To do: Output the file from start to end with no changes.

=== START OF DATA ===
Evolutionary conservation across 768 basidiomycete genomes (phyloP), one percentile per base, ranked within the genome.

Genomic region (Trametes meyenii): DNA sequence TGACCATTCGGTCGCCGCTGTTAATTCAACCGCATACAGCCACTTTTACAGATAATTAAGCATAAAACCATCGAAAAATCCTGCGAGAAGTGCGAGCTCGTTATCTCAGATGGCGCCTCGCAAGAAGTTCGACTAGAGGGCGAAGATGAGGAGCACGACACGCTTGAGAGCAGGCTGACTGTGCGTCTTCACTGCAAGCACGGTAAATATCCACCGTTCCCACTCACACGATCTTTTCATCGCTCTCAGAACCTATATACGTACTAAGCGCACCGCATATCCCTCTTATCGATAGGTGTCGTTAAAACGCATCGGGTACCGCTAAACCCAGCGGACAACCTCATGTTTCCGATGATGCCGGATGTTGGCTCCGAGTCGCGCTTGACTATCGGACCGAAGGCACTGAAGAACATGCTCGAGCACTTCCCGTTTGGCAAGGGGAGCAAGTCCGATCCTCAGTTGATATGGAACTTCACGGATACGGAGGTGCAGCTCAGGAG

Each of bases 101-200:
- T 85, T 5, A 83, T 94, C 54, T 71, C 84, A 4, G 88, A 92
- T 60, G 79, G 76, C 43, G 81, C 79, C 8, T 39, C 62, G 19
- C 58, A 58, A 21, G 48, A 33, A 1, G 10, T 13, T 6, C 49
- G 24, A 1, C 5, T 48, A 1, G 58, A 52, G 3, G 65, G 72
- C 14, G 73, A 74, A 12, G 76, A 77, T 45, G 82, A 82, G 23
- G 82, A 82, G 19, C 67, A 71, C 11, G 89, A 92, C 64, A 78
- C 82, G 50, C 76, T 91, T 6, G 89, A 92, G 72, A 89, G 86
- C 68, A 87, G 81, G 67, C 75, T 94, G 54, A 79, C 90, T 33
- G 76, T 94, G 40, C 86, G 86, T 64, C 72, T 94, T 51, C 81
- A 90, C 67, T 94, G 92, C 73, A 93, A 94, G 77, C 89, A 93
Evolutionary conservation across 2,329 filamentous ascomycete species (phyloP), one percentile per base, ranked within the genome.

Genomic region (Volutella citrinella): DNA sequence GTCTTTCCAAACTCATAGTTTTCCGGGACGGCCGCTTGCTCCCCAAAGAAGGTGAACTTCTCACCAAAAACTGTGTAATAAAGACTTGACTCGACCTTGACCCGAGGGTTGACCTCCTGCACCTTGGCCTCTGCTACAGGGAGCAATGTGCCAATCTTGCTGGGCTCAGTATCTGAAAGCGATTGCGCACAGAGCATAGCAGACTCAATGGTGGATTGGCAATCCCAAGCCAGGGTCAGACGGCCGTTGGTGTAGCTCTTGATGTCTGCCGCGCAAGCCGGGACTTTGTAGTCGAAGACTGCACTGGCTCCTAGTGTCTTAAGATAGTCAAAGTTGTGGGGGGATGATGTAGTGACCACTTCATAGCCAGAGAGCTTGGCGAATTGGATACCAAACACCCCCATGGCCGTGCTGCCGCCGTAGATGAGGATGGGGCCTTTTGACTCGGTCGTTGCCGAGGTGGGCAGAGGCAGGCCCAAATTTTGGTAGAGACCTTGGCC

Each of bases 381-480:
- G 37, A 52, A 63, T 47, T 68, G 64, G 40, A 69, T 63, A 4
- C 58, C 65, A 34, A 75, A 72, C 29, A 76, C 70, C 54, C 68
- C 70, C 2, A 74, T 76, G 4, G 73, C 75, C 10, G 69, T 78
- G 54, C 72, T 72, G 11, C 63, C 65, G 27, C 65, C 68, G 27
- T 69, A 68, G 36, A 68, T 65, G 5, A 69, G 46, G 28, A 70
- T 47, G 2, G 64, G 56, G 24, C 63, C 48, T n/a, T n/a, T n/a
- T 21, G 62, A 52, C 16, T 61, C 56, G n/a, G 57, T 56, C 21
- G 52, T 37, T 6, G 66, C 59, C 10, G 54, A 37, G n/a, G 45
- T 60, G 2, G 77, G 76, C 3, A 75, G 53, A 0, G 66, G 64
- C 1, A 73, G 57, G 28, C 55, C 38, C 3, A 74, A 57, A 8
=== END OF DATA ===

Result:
Evolutionary conservation across 768 basidiomycete genomes (phyloP), one percentile per base, ranked within the genome.

Genomic region (Trametes meyenii): DNA sequence TGACCATTCGGTCGCCGCTGTTAATTCAACCGCATACAGCCACTTTTACAGATAATTAAGCATAAAACCATCGAAAAATCCTGCGAGAAGTGCGAGCTCGTTATCTCAGATGGCGCCTCGCAAGAAGTTCGACTAGAGGGCGAAGATGAGGAGCACGACACGCTTGAGAGCAGGCTGACTGTGCGTCTTCACTGCAAGCACGGTAAATATCCACCGTTCCCACTCACACGATCTTTTCATCGCTCTCAGAACCTATATACGTACTAAGCGCACCGCATATCCCTCTTATCGATAGGTGTCGTTAAAACGCATCGGGTACCGCTAAACCCAGCGGACAACCTCATGTTTCCGATGATGCCGGATGTTGGCTCCGAGTCGCGCTTGACTATCGGACCGAAGGCACTGAAGAACATGCTCGAGCACTTCCCGTTTGGCAAGGGGAGCAAGTCCGATCCTCAGTTGATATGGAACTTCACGGATACGGAGGTGCAGCTCAGGAG

Each of bases 101-200:
- T 85, T 5, A 83, T 94, C 54, T 71, C 84, A 4, G 88, A 92
- T 60, G 79, G 76, C 43, G 81, C 79, C 8, T 39, C 62, G 19
- C 58, A 58, A 21, G 48, A 33, A 1, G 10, T 13, T 6, C 49
- G 24, A 1, C 5, T 48, A 1, G 58, A 52, G 3, G 65, G 72
- C 14, G 73, A 74, A 12, G 76, A 77, T 45, G 82, A 82, G 23
- G 82, A 82, G 19, C 67, A 71, C 11, G 89, A 92, C 64, A 78
- C 82, G 50, C 76, T 91, T 6, G 89, A 92, G 72, A 89, G 86
- C 68, A 87, G 81, G 67, C 75, T 94, G 54, A 79, C 90, T 33
- G 76, T 94, G 40, C 86, G 86, T 64, C 72, T 94, T 51, C 81
- A 90, C 67, T 94, G 92, C 73, A 93, A 94, G 77, C 89, A 93
Evolutionary conservation across 2,329 filamentous ascomycete species (phyloP), one percentile per base, ranked within the genome.

Genomic region (Volutella citrinella): DNA sequence GTCTTTCCAAACTCATAGTTTTCCGGGACGGCCGCTTGCTCCCCAAAGAAGGTGAACTTCTCACCAAAAACTGTGTAATAAAGACTTGACTCGACCTTGACCCGAGGGTTGACCTCCTGCACCTTGGCCTCTGCTACAGGGAGCAATGTGCCAATCTTGCTGGGCTCAGTATCTGAAAGCGATTGCGCACAGAGCATAGCAGACTCAATGGTGGATTGGCAATCCCAAGCCAGGGTCAGACGGCCGTTGGTGTAGCTCTTGATGTCTGCCGCGCAAGCCGGGACTTTGTAGTCGAAGACTGCACTGGCTCCTAGTGTCTTAAGATAGTCAAAGTTGTGGGGGGATGATGTAGTGACCACTTCATAGCCAGAGAGCTTGGCGAATTGGATACCAAACACCCCCATGGCCGTGCTGCCGCCGTAGATGAGGATGGGGCCTTTTGACTCGGTCGTTGCCGAGGTGGGCAGAGGCAGGCCCAAATTTTGGTAGAGACCTTGGCC

Each of bases 381-480:
- G 37, A 52, A 63, T 47, T 68, G 64, G 40, A 69, T 63, A 4
- C 58, C 65, A 34, A 75, A 72, C 29, A 76, C 70, C 54, C 68
- C 70, C 2, A 74, T 76, G 4, G 73, C 75, C 10, G 69, T 78
- G 54, C 72, T 72, G 11, C 63, C 65, G 27, C 65, C 68, G 27
- T 69, A 68, G 36, A 68, T 65, G 5, A 69, G 46, G 28, A 70
- T 47, G 2, G 64, G 56, G 24, C 63, C 48, T n/a, T n/a, T n/a
- T 21, G 62, A 52, C 16, T 61, C 56, G n/a, G 57, T 56, C 21
- G 52, T 37, T 6, G 66, C 59, C 10, G 54, A 37, G n/a, G 45
- T 60, G 2, G 77, G 76, C 3, A 75, G 53, A 0, G 66, G 64
- C 1, A 73, G 57, G 28, C 55, C 38, C 3, A 74, A 57, A 8